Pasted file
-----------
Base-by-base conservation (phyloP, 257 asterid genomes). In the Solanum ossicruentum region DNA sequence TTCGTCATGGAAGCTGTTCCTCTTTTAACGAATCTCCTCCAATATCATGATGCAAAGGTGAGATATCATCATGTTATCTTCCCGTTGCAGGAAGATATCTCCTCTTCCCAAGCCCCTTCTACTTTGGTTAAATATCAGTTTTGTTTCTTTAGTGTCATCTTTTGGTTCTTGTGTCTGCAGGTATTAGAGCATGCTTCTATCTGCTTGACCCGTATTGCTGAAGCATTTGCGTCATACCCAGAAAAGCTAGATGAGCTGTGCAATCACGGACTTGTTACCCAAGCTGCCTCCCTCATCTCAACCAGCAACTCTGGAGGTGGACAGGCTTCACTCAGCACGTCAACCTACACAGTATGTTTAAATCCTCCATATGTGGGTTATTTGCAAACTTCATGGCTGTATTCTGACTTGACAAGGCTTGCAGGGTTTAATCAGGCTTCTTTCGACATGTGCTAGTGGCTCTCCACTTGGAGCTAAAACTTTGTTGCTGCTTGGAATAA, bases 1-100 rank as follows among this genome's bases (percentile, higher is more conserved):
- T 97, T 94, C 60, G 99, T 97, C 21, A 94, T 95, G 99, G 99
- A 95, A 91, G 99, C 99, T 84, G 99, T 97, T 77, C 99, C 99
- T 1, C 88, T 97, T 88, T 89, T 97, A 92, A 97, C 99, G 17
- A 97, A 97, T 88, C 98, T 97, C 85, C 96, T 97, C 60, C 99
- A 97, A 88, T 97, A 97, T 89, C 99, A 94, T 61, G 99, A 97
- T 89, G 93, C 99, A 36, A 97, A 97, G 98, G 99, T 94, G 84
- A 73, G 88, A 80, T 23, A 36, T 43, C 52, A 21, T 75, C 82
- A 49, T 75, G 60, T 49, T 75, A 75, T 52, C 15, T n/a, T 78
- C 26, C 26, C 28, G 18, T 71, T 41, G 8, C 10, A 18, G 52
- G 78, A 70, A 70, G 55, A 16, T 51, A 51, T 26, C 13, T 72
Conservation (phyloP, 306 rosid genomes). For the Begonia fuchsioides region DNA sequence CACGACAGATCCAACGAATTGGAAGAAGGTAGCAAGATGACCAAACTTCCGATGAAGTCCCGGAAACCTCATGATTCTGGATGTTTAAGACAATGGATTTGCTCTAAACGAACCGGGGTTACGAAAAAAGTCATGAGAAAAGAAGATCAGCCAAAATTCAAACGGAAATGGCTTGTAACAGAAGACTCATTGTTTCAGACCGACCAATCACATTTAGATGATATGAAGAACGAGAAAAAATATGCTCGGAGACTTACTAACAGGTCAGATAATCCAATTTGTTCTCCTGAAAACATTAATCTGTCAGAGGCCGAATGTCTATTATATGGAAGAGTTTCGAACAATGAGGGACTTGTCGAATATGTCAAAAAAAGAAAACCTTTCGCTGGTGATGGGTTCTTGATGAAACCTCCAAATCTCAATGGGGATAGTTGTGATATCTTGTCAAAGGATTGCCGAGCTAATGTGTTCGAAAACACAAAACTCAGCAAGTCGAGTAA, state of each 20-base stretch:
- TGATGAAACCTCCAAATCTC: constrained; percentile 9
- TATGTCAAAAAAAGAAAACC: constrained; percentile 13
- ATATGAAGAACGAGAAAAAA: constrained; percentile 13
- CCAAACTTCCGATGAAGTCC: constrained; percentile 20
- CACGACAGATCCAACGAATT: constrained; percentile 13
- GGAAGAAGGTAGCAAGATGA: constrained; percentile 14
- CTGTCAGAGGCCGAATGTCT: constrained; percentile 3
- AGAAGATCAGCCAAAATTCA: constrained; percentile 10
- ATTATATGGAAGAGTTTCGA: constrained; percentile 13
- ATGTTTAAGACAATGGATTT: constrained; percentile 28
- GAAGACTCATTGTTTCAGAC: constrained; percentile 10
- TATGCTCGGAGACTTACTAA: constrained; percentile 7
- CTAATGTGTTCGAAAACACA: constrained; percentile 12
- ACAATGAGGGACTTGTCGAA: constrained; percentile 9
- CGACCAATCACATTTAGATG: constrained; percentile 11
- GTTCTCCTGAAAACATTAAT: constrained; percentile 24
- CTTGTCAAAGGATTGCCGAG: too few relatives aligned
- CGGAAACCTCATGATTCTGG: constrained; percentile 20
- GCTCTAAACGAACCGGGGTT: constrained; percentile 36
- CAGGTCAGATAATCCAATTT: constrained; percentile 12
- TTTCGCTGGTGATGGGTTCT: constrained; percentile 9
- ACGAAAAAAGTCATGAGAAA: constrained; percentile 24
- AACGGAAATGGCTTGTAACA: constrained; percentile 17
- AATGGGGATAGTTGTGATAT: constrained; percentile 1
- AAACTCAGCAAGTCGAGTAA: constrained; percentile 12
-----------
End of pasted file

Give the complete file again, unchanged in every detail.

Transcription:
Base-by-base conservation (phyloP, 257 asterid genomes). In the Solanum ossicruentum region DNA sequence TTCGTCATGGAAGCTGTTCCTCTTTTAACGAATCTCCTCCAATATCATGATGCAAAGGTGAGATATCATCATGTTATCTTCCCGTTGCAGGAAGATATCTCCTCTTCCCAAGCCCCTTCTACTTTGGTTAAATATCAGTTTTGTTTCTTTAGTGTCATCTTTTGGTTCTTGTGTCTGCAGGTATTAGAGCATGCTTCTATCTGCTTGACCCGTATTGCTGAAGCATTTGCGTCATACCCAGAAAAGCTAGATGAGCTGTGCAATCACGGACTTGTTACCCAAGCTGCCTCCCTCATCTCAACCAGCAACTCTGGAGGTGGACAGGCTTCACTCAGCACGTCAACCTACACAGTATGTTTAAATCCTCCATATGTGGGTTATTTGCAAACTTCATGGCTGTATTCTGACTTGACAAGGCTTGCAGGGTTTAATCAGGCTTCTTTCGACATGTGCTAGTGGCTCTCCACTTGGAGCTAAAACTTTGTTGCTGCTTGGAATAA, bases 1-100 rank as follows among this genome's bases (percentile, higher is more conserved):
- T 97, T 94, C 60, G 99, T 97, C 21, A 94, T 95, G 99, G 99
- A 95, A 91, G 99, C 99, T 84, G 99, T 97, T 77, C 99, C 99
- T 1, C 88, T 97, T 88, T 89, T 97, A 92, A 97, C 99, G 17
- A 97, A 97, T 88, C 98, T 97, C 85, C 96, T 97, C 60, C 99
- A 97, A 88, T 97, A 97, T 89, C 99, A 94, T 61, G 99, A 97
- T 89, G 93, C 99, A 36, A 97, A 97, G 98, G 99, T 94, G 84
- A 73, G 88, A 80, T 23, A 36, T 43, C 52, A 21, T 75, C 82
- A 49, T 75, G 60, T 49, T 75, A 75, T 52, C 15, T n/a, T 78
- C 26, C 26, C 28, G 18, T 71, T 41, G 8, C 10, A 18, G 52
- G 78, A 70, A 70, G 55, A 16, T 51, A 51, T 26, C 13, T 72
Conservation (phyloP, 306 rosid genomes). For the Begonia fuchsioides region DNA sequence CACGACAGATCCAACGAATTGGAAGAAGGTAGCAAGATGACCAAACTTCCGATGAAGTCCCGGAAACCTCATGATTCTGGATGTTTAAGACAATGGATTTGCTCTAAACGAACCGGGGTTACGAAAAAAGTCATGAGAAAAGAAGATCAGCCAAAATTCAAACGGAAATGGCTTGTAACAGAAGACTCATTGTTTCAGACCGACCAATCACATTTAGATGATATGAAGAACGAGAAAAAATATGCTCGGAGACTTACTAACAGGTCAGATAATCCAATTTGTTCTCCTGAAAACATTAATCTGTCAGAGGCCGAATGTCTATTATATGGAAGAGTTTCGAACAATGAGGGACTTGTCGAATATGTCAAAAAAAGAAAACCTTTCGCTGGTGATGGGTTCTTGATGAAACCTCCAAATCTCAATGGGGATAGTTGTGATATCTTGTCAAAGGATTGCCGAGCTAATGTGTTCGAAAACACAAAACTCAGCAAGTCGAGTAA, state of each 20-base stretch:
- TGATGAAACCTCCAAATCTC: constrained; percentile 9
- TATGTCAAAAAAAGAAAACC: constrained; percentile 13
- ATATGAAGAACGAGAAAAAA: constrained; percentile 13
- CCAAACTTCCGATGAAGTCC: constrained; percentile 20
- CACGACAGATCCAACGAATT: constrained; percentile 13
- GGAAGAAGGTAGCAAGATGA: constrained; percentile 14
- CTGTCAGAGGCCGAATGTCT: constrained; percentile 3
- AGAAGATCAGCCAAAATTCA: constrained; percentile 10
- ATTATATGGAAGAGTTTCGA: constrained; percentile 13
- ATGTTTAAGACAATGGATTT: constrained; percentile 28
- GAAGACTCATTGTTTCAGAC: constrained; percentile 10
- TATGCTCGGAGACTTACTAA: constrained; percentile 7
- CTAATGTGTTCGAAAACACA: constrained; percentile 12
- ACAATGAGGGACTTGTCGAA: constrained; percentile 9
- CGACCAATCACATTTAGATG: constrained; percentile 11
- GTTCTCCTGAAAACATTAAT: constrained; percentile 24
- CTTGTCAAAGGATTGCCGAG: too few relatives aligned
- CGGAAACCTCATGATTCTGG: constrained; percentile 20
- GCTCTAAACGAACCGGGGTT: constrained; percentile 36
- CAGGTCAGATAATCCAATTT: constrained; percentile 12
- TTTCGCTGGTGATGGGTTCT: constrained; percentile 9
- ACGAAAAAAGTCATGAGAAA: constrained; percentile 24
- AACGGAAATGGCTTGTAACA: constrained; percentile 17
- AATGGGGATAGTTGTGATAT: constrained; percentile 1
- AAACTCAGCAAGTCGAGTAA: constrained; percentile 12